Incense Demonstration at Buddhist Churches of America, May 10, 2008

Many thanks to Ross Urrere for sharing this excellent write up of last weekend’s incense demonstration at the Buddhist Churches of America.



This Saturday, the gentlemen from Japan Incense, Kotaro Sugimoto and Jay Cowan, gave an incense demonstration and talk at the Buddhist Churches of America (BCA) Bookstore, located in Berkeley, California. A very appropriate venue as the Buddhist Church there uses quite a lot of incense in their daily devotions. It was a somewhat small crowd but a very enthusiastic one. For those who were there it was quite a treat. Japan Incense has some very deep connections with the Awaji Island Koh-shi (meaning Incense Master or Meister) group. Awaij Island is responsible for about 70% of the incense production in Japan. The group has about 14 or so companies within it. You could think of it as the Silicon Valley of the incense world.


Of course there was incense burning within the lecture area and many different styles and types were burned for the group to sample. A wonderful floral style based on the Osmanthus flower from China followed by Fu-in Kyara (a very rare and wonderful scent) and then on to a sampling of a piece of pure Sandalwood roasted over a burning bamboo coal were just some of scents on hand.

While all this was going on Jay and Kotaro gave a slide presentation of the actual process of incense making in Japan. These had been taken during their many visits to Japan. This was not your average sightseeing excursion or show and tell that tourists would see. This is where the deep connections became really apparent. We got to see three different eras of incense making techniques from how it was done about 60-80 years ago up to the latest computer controlled factories. It is incredibly rare to get to see this kind of thing, very few people outside the actual employees of the companies are ever allowed into the factories. There are people in these factories that have been in incense production for over 50 years. Jay mentioned that part of one plant had been set up so this one particular person (in his late 70s I believe) could continue to be a part of the process. He could actually outpace the 20 year old helper he had next to him. At the same time another factory is run by a man who is in his early 30s. Plus all the different companies tend to look out for and help each other. What a great attitude and set of ethics. Even better when you consider that they are making something that is very healing and centering by its nature.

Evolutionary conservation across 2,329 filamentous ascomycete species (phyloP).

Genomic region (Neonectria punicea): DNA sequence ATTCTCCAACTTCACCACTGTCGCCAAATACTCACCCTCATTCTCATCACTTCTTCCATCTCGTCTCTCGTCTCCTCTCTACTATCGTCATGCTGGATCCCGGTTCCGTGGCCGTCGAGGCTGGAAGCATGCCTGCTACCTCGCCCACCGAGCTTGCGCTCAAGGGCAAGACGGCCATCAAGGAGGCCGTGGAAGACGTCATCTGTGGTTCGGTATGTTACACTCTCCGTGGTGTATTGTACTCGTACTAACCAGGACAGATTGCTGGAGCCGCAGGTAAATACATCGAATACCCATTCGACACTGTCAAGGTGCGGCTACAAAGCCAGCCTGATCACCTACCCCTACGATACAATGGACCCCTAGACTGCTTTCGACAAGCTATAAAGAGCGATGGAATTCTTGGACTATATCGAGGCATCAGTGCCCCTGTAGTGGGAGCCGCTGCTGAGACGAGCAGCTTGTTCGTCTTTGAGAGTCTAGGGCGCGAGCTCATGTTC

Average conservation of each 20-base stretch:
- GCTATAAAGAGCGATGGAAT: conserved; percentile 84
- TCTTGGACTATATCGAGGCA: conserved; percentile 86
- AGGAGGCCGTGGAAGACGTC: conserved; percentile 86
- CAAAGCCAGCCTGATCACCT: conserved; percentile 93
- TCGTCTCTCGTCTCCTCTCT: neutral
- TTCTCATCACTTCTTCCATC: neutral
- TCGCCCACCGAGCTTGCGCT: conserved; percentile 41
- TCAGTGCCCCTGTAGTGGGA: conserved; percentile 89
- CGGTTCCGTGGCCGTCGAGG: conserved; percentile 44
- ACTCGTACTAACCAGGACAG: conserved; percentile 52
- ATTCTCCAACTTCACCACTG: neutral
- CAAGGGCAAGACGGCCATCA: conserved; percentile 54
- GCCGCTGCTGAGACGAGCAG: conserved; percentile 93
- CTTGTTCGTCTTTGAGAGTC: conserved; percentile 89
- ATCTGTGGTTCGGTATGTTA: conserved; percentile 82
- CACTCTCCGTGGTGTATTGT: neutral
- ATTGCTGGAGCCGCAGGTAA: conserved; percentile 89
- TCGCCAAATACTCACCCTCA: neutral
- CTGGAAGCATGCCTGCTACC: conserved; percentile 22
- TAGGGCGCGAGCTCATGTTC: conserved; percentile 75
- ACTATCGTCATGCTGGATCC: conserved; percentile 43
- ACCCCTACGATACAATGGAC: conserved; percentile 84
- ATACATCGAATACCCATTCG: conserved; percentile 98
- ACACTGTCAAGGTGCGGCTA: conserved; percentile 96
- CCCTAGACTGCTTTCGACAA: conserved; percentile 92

Some of the images that stood out for me were of the bag of gold flecks used in a special incense to celebrate the New Year, the huge climate controlled garden where various plants could be grown as possible new scents for future incenses, and the huge list of ingredients that can go into an incense formula (not that we got to see the formulas, those are a closely guarded secret of each company). The cleanliness of the factories themselves, some of them were almost surgically clean. Having been a glassblower at one point and remembering just how messy the production floor could get, I was really blown away by this. One thing that really stood out was the attention to even the smallest details within the process, be it equipment, environmental control, raw materials and handling or honoring the employees and their contributions to the company.